THE RICHARD JEFFERIES SOCIETY
New life from Richard Jefferies' ancient yew tree at Coate
6th November 2008
The 160th anniversary of the birth of Richard Jefferies was marked today with the planting of a small seedling yew tree in the Jefferies' garden at Coate.
The tiny three inch high plantlet was rescued growing under the ancient yew tree removed by Swindon Borough Council in September that had towered above the old house, now a Museum, built by Richard Jefferies' grandfather in 1826.
Richard Jefferies, born at Coate Farm on 6th November 1848, was particularly fond of the ancient yew tree that was home to a family of thrush that, for generations, he had observed nesting in the old tree. He recorded the birds' activities in his second novel Restless Human Hearts published in 1875.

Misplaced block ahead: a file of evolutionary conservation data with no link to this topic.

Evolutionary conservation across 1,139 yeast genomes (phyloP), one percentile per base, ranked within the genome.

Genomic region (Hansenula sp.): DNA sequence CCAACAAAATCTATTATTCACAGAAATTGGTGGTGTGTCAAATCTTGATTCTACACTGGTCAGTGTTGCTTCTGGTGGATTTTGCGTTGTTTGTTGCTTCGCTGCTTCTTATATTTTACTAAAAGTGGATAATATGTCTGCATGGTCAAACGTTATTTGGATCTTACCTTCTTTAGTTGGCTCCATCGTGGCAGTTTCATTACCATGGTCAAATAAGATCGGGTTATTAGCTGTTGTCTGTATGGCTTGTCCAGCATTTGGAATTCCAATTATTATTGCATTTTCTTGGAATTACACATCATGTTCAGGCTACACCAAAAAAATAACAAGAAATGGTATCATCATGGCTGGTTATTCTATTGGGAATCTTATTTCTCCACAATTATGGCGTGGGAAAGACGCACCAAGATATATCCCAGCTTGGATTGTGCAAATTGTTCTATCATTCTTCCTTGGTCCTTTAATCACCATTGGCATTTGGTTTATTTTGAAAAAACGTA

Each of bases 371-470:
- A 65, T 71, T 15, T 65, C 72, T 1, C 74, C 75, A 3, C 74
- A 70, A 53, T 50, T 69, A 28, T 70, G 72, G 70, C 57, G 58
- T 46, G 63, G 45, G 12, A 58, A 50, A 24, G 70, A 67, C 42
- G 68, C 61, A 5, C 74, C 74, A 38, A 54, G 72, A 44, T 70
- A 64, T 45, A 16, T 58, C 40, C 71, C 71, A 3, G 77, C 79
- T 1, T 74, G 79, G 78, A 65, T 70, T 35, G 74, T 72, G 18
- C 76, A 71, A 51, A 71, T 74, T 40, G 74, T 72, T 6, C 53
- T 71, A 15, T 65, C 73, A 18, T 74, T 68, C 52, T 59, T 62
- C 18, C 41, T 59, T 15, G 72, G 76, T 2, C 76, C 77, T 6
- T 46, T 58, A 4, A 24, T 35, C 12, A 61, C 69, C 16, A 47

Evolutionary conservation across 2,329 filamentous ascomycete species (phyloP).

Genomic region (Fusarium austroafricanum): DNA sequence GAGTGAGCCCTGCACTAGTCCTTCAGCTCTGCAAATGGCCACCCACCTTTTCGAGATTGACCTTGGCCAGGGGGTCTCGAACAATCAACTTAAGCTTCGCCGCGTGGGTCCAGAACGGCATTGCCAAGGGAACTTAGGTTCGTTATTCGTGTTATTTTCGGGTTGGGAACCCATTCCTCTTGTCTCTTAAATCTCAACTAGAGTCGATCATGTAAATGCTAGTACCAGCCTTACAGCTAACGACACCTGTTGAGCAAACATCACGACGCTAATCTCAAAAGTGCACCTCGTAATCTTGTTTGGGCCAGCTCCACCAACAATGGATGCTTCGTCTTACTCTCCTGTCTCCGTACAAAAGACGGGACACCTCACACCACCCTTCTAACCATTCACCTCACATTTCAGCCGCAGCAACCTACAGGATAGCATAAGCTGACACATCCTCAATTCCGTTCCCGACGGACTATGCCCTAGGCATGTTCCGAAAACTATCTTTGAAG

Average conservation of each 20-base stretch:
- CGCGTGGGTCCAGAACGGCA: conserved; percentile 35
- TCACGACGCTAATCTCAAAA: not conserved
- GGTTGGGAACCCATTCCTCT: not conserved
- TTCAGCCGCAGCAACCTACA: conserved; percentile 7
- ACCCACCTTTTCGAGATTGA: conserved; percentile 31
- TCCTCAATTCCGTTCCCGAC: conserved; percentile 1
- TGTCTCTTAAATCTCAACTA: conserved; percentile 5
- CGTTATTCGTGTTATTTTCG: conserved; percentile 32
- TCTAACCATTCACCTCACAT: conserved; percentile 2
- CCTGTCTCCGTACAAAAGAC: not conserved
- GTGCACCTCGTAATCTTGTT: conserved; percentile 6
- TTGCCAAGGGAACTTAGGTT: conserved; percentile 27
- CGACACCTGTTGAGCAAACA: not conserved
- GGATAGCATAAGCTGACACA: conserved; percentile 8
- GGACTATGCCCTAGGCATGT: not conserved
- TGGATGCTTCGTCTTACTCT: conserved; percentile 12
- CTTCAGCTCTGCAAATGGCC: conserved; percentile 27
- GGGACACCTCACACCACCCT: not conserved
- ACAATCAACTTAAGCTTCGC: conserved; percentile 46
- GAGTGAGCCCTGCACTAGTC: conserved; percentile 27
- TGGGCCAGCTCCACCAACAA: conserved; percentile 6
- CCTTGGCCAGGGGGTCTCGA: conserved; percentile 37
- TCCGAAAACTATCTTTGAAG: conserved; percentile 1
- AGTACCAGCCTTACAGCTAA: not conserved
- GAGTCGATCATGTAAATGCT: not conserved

Visitors to the Museum and devotees of the Victorian nature writer expressed great sadness at the loss of the ancient tree and wanted it to be remembered in some fashion.
A spokesperson for the Richard Jefferies Society said:
"The yew tree is associated with long-life and was most commonly planted in sacred places. One of Richard Jefferies' themes in his writing was the timelessness of nature. We hope that this little tree will be allowed to grow in the Jefferies' garden and mark the writer's spiritual attachment to his birthplace."